Get up to Speed on the Latest DOT Regulations in 2018
The trucking industry has to continuously evolve to keep pace with the growing needs of the marketplace and economy. And with those growing needs come a greater concern over industry safety measures. As a result, the Federal Motor Carrier Safety Administration (FMCSA) has issued new Department of Transportation (DOT) regulations for 2018. To keep commercial motor vehicle (CMV) operators current on the evolving regulatory landscape, Concentra® has highlighted some notable DOT policy changes.
DOT Rule Change for Opiates
DOT testing at laboratories certified by Health and Human Services (HHS) will continue to be a five-panel drug test regimen that includes:
- Marijuana metabolites
- Cocaine metabolites
- Phencyclidine (PCP)
DOT has adopted the term “opioids” to replace the term “opiates” and will test truck drivers and other “safety-sensitive” transportation employees for the semi-synthetic opioids hydrocodone, hydromorphone, oxymorphone, and oxycodone. By adopting this term and adding these four drugs, DOT hopes to detect a broader range of drugs being used illegally.
Revisions to Medical Review Officer Procedures
A medical review officer (MRO) is a licensed physician who is responsible for receiving and reviewing lab results generated from employers’ drug testing programs. An MRO also evaluates medical explanations for certain drug test results. Some MRO drug test review processes have been modified, including clarification of the definition of “prescription” for proper alignment with the Controlled Substances Act. In addition, MROs are now authorized to request additional testing for THC-V to determine if a positive test result is due to the smoking of marijuana.
New Fatal Flaws
“Fatal flaws” are factors that cause a drug test to be cancelled after a specimen is taken. Three more new “fatal flaws” have been added to the current list of reasons why a lab would reject a specimen:
- There is no Federal Drug Testing Custody and Control Form (CCF).
- Two separate collections were performed using one CCF.
- There was no specimen submitted to the laboratory with the CCF but a specimen was collected.
DOT amended §40.193(b)(4) to address what a collector does when the employee provides a “questionable” specimen (due to signs of tampering or when the temperature is out of range) and the employee doesn’t provide a second sufficient specimen under direct observation (by a same-gendered collector) even after being provided with a waiting period of up to three hours. Historically, this has been a confusing process for employers when they send the first specimen to the lab and get a result that differs from the full specimen sample.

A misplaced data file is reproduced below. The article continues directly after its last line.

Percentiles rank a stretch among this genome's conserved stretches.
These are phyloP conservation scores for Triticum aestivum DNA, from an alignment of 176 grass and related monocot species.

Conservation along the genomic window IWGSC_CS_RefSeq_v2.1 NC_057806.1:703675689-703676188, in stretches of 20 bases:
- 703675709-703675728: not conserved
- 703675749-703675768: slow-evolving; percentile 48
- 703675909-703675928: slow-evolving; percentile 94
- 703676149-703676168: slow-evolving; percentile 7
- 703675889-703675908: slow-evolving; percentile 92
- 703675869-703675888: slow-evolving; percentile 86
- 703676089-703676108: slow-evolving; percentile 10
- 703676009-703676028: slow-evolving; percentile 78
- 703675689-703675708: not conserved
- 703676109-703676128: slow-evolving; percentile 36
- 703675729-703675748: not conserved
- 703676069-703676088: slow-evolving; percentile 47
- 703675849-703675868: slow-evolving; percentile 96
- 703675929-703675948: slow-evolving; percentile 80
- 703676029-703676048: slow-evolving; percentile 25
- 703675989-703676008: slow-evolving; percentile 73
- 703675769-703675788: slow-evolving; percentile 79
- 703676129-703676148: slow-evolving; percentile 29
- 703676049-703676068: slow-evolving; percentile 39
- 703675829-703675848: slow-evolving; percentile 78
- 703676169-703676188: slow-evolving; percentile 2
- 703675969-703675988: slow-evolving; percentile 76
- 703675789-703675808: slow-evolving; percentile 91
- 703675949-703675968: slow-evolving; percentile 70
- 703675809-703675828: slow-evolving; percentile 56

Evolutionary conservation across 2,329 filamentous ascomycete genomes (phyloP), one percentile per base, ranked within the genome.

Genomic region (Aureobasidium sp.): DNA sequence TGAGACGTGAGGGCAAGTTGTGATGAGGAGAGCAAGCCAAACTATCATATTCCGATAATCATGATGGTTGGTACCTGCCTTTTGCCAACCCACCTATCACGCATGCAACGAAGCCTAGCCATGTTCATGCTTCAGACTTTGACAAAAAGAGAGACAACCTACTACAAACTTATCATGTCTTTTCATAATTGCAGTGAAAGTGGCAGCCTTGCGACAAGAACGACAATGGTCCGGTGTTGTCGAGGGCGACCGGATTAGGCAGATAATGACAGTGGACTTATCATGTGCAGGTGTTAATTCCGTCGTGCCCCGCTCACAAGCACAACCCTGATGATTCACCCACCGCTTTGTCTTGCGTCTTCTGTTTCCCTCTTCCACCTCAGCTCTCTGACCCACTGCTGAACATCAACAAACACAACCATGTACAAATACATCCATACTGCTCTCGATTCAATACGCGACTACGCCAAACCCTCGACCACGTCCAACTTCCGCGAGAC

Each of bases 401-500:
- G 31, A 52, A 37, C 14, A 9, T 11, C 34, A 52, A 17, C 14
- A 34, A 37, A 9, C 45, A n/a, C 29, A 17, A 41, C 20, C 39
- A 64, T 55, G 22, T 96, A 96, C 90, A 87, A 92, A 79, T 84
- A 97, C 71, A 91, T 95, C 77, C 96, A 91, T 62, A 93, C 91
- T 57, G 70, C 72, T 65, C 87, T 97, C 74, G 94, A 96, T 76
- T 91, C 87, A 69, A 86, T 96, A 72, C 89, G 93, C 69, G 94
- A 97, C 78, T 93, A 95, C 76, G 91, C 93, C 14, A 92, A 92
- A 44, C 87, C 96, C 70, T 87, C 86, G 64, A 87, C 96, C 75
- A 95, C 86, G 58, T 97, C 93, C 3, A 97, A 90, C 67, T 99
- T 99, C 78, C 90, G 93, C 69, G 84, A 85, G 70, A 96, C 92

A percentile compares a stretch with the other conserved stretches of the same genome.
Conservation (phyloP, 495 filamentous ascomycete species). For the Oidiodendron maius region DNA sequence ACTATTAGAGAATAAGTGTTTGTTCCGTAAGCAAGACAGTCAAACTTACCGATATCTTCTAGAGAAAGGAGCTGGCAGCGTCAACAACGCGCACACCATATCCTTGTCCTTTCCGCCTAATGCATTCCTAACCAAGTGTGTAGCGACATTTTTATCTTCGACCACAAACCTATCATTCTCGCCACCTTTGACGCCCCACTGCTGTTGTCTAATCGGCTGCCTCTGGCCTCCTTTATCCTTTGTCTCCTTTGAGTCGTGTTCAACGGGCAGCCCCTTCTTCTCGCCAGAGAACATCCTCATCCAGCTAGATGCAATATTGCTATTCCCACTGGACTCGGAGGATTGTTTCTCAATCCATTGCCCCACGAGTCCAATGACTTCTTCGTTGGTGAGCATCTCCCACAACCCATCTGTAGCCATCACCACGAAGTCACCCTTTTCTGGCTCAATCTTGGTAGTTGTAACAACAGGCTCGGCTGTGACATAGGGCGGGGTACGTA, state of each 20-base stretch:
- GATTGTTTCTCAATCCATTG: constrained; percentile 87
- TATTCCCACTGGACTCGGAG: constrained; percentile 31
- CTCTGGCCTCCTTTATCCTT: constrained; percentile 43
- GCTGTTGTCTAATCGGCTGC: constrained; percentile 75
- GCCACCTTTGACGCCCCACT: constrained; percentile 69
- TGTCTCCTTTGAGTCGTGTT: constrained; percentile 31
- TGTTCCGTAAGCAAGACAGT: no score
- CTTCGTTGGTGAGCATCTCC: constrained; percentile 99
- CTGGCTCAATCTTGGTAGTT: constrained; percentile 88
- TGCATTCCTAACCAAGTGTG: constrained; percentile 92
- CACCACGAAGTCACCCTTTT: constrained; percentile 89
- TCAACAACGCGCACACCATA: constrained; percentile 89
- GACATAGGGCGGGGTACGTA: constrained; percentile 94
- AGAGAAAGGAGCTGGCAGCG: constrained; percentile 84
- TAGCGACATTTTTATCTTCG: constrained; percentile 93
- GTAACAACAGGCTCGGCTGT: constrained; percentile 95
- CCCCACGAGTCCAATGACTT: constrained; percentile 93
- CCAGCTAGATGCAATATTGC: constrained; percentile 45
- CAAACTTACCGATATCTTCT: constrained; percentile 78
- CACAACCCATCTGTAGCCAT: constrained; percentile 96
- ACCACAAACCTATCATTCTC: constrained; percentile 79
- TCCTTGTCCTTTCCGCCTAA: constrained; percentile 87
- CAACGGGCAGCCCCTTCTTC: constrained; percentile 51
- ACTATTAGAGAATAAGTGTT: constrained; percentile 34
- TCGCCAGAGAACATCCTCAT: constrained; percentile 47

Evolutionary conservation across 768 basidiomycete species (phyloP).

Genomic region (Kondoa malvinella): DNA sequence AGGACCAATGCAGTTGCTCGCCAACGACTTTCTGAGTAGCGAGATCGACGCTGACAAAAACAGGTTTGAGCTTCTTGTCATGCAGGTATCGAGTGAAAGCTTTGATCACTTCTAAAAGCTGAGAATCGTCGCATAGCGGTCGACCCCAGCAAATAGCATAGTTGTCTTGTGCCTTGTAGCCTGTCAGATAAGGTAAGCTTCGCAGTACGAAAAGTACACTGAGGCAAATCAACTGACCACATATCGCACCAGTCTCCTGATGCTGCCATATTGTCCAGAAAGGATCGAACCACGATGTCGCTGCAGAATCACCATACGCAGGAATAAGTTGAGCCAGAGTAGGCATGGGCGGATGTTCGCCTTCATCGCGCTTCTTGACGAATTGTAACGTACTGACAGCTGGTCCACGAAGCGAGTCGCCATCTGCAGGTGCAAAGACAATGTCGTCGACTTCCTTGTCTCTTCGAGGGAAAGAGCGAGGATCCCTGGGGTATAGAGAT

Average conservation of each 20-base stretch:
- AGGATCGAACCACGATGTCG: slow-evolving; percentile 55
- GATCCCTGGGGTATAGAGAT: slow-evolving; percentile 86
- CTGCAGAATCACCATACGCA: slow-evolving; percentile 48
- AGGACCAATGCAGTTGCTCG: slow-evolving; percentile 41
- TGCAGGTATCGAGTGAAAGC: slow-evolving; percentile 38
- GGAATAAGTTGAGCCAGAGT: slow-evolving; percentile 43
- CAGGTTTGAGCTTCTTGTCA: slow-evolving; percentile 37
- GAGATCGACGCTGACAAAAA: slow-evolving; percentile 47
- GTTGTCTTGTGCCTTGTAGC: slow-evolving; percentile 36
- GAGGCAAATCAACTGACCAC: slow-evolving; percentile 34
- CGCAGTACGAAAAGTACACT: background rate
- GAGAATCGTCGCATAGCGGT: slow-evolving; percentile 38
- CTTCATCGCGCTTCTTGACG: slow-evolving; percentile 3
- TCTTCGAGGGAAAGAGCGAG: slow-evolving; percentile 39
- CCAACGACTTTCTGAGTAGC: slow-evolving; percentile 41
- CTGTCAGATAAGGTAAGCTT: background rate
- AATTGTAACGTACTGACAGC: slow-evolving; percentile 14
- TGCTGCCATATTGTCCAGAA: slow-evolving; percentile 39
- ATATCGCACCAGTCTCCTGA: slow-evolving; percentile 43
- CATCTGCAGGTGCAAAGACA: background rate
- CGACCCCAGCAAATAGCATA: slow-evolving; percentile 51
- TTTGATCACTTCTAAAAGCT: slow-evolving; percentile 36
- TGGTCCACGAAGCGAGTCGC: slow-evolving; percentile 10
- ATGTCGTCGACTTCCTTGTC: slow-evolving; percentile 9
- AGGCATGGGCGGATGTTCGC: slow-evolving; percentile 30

As a result of the amendment, a collector is now required to discard any initial specimen collected that was questionable, leaving the MRO to evaluate a “shy bladder” situation that developed if the employee was unable to provide a sufficient specimen for the direct observation period.
Removal of Quality Control (Blind) Specimens
Laboratories are still required to submit to proficiency testing, but the employer or third-party administrator (TPA) is no longer required to submit blind specimens to laboratories. This measure intends to relieve the burden of administrative procedures and costs.
Screening test technicians (STTs), blood alcohol technicians (BATs), MROs, and substance abuse professionals (SAPs) are now required to subscribe to the Office of Drug and Alcohol Policy and Compliance (ODAPC) listserve to update service agent qualifications and stay current on any changes to materials used in DOT programs.
Clarification of Specimen Types
DOT Rule 49 CFR Part 40 confirms that only urine samples collected and analyzed by HHS-certified labs are allowable for DOT drug screenings. Point-of-care testing (POCT), hair testing, and oral-fluid testing for drugs are not allowable under part 40. One sentence was added in part 40 to emphasize that DNA testing of urine specimens is not authorized and ODAPC will not permit such testing at this time.
Federal Chain of Custody Form (CCF)
The Office of Management and Budget (OMB) approved a revised federal drug-testing custody and control form on August 8, 2017. DOT-regulated employers began using the new form on January 1, 2018, but may continue to use the old CCF until June 30, 2018. Using the old CCF does not require a memorandum for the record. If the revised CCF is used inadvertently and the testing was consistent with part 40, MROs should verify and report the results according to part 40.
Employers impacted by these regulatory changes should update their DOT policy. Also, training your employees or having a designated employer representative (DER) can be critical to successfully meeting DOT standards.
Concentra can help you maintain compliance with state and federal regulations. Our comprehensive substance awareness program covers everything from pre-placement screenings to random drug and alcohol testing. Visit one of our 530-plus locations throughout the country or talk to a Concentra work health expert today.